Well, yes and no. Fines under the HSR Act for gun jumping are relatively rare (and concerns have been tempered some since a former FTC General Counsel walked back some of the agency’s earlier rhetoric a few years ago). Prosecutions under the Sherman Act for activities that happened in the pre-closing stages of a merger may even be more rare (although the risk was always greatest for deals that never close, especially where the merger gave the parties an opportunity to open a dialog that could lead to price fixing). In truth, it’s the egregious cases get pursued.
But for most deals, the real cost of gun jumping is the distraction that it can create during an investigation. Causing the agency staff to be busy investigating whether your pre-closing conduct is problematic instead of the substance of your transaction can only cause delay and distraction. It unnecessarily uses up agency resources, makes agency staff suspicious of your motivations and veracity and requires even more attention from your legal advisers and business people who should otherwise be engaged in productive business.
So even if you’re not likely to ever end up liable, it’s best to steer clear of activities that could be considered gun jumping.
Okay, So What Am I Not Supposed To Do?
Didn’t I tell you already? Don’t take control of the target’s business until the waiting period expires and don’t coordinate your competitive conduct until closing. How hard is that?
Oh, it’s kind of hard? Okay then, I’ll try to give you a few examples of problematic conduct.
Under the HSR Act:
- Controlling the target’s day-to-day business decisions
- Directing the target’s customers to do business with the buyer
- Holding out the companies as a single combined company
- Assigning management from the buyer to run the target business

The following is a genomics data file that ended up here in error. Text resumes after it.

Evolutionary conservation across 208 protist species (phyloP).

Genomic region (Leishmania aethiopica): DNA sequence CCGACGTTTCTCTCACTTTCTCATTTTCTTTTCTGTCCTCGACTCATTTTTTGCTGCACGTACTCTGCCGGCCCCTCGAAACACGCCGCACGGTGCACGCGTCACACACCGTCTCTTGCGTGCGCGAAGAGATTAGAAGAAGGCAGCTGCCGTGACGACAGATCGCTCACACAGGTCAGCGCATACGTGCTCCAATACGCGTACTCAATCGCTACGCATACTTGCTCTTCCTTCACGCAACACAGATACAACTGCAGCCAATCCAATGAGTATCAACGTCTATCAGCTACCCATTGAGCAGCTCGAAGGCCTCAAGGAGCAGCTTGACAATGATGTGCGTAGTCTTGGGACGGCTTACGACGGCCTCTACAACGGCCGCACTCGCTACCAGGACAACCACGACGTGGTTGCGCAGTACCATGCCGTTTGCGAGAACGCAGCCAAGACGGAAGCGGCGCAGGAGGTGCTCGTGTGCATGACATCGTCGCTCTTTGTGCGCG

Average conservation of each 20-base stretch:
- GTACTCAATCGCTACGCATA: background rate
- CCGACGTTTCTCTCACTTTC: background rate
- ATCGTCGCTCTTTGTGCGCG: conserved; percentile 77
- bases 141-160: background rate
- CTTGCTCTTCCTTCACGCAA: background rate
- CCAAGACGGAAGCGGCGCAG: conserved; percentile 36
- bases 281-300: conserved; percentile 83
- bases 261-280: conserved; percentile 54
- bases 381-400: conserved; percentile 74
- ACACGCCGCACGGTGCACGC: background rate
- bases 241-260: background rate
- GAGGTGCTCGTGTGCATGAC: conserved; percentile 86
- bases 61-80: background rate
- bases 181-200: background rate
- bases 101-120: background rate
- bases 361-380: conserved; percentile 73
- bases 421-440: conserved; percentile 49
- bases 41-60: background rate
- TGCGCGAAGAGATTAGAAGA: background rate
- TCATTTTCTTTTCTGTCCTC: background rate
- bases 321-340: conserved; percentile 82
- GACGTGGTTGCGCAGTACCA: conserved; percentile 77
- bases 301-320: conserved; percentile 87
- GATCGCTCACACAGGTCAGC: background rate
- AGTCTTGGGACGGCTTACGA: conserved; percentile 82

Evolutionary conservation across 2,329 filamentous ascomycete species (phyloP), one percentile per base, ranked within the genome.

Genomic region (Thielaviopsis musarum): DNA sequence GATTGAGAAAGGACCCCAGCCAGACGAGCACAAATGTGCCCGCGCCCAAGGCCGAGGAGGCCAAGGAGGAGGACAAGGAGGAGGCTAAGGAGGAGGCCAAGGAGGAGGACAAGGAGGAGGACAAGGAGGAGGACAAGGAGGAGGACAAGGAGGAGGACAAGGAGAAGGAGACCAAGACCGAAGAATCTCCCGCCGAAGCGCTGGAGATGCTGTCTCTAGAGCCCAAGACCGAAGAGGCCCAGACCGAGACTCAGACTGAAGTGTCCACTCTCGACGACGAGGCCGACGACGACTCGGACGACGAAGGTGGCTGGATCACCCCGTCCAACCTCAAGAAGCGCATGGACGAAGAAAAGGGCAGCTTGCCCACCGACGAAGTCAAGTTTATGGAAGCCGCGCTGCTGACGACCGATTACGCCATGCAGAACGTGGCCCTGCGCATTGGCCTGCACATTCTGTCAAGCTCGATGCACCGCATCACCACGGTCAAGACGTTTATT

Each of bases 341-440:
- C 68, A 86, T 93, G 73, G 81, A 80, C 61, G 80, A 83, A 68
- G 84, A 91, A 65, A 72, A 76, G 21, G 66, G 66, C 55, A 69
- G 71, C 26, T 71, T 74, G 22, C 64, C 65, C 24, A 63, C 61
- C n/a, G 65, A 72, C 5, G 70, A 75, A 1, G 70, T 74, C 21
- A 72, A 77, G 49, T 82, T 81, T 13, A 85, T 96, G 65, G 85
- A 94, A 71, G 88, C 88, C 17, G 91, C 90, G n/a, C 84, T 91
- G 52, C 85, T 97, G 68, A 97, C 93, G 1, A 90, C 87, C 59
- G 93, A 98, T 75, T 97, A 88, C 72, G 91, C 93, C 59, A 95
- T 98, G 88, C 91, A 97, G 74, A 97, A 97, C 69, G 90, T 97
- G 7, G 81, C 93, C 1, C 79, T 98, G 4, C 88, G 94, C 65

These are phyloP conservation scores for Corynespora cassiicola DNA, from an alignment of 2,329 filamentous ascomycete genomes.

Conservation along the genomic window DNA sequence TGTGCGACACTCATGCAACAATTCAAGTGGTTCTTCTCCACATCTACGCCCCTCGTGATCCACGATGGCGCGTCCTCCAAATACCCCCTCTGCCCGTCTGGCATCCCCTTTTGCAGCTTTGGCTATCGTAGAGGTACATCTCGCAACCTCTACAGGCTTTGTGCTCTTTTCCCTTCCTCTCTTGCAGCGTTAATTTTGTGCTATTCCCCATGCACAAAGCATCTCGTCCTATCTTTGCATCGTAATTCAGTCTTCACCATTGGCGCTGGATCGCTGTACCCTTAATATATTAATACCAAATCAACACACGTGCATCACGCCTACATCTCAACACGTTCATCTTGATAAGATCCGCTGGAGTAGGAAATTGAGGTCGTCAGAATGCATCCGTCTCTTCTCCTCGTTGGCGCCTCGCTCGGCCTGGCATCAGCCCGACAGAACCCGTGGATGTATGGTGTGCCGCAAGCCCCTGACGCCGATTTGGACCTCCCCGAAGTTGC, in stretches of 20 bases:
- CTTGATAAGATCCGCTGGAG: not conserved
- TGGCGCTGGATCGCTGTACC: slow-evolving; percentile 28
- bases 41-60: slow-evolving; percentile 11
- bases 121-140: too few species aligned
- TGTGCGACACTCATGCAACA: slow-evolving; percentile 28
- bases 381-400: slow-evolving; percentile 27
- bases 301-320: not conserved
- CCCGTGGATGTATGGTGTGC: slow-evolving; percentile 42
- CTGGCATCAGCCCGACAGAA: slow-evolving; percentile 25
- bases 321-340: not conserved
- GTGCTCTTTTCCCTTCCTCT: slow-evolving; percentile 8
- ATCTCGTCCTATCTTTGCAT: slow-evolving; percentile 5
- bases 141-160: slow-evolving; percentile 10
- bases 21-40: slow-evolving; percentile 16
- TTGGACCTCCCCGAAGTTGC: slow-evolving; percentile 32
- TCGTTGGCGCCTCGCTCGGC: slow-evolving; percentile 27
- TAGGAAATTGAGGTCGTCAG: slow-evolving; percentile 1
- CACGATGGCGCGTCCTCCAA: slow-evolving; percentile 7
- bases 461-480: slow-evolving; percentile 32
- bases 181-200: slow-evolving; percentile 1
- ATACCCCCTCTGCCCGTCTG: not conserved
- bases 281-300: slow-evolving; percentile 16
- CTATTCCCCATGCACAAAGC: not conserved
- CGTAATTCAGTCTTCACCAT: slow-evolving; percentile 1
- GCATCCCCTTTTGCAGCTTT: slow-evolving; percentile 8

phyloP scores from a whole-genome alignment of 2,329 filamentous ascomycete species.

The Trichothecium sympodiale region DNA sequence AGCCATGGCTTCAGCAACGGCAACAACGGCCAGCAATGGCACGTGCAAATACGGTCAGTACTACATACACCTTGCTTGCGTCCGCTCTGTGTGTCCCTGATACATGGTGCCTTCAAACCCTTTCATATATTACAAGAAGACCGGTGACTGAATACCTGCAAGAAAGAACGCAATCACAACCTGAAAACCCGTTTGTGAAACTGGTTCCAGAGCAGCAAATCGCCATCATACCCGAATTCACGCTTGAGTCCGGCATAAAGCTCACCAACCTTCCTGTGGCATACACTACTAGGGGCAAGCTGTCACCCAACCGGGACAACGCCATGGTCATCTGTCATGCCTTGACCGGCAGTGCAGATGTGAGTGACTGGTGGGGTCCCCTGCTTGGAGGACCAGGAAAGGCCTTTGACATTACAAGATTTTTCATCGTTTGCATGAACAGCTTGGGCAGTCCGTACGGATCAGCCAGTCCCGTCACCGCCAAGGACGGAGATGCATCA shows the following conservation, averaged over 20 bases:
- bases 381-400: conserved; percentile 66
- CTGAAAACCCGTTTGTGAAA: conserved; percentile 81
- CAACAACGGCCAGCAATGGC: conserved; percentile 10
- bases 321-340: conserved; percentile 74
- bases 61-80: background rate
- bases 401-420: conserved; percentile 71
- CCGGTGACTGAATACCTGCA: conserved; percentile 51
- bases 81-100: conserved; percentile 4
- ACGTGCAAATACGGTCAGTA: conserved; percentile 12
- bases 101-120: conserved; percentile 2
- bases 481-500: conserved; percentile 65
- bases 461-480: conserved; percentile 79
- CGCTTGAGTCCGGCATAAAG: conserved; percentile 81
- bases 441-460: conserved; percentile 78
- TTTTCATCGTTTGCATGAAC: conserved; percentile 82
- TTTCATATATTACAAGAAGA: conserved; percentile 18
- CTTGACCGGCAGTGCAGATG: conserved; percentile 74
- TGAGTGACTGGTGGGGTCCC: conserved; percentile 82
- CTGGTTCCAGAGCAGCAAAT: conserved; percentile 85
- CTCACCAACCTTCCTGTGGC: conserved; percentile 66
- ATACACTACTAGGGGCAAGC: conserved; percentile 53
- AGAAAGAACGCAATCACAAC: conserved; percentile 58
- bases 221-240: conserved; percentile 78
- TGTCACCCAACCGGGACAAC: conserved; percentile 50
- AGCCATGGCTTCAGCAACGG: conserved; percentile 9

- Negotiating or directing changes to the target’s business that might undermine its ability to compete if the transaction does not close
Under the Sherman Act:
- Coordinating prices with the target, or dictating the prices at which it sells
- Allocating customers to one company or the other
- Submitting combined bids or coordinating bidding activity
- Sharing competitively sensitive information (i.e., customer-specific prices) that could be used to coordinate (not necessarily itself a violation of the Sherman Act but increases the risk of coordination)
What If I Want To Do Something That Isn’t On Your List?
A helpful rule of thumb is that planning for things that will happen after closing is highly unlikely to be gun jumping. If there will be an issue, it will be with making changes that will be implemented before closing. Planning for post-closing integration is fine, but integrating early is where the trouble lies.
Things to consider when evaluating a proposed pre-closing integration step:
- What are we asking them to do? Things that are low cost, easily reversible or something the target would otherwise do present less risk.
- How will the change affect the target’s business? Changes that will harm the target’s ability to compete if the transaction does not close are more likely to be problematic.
- Can it wait until closing? If there is any doubt, it can be mitigated by waiting.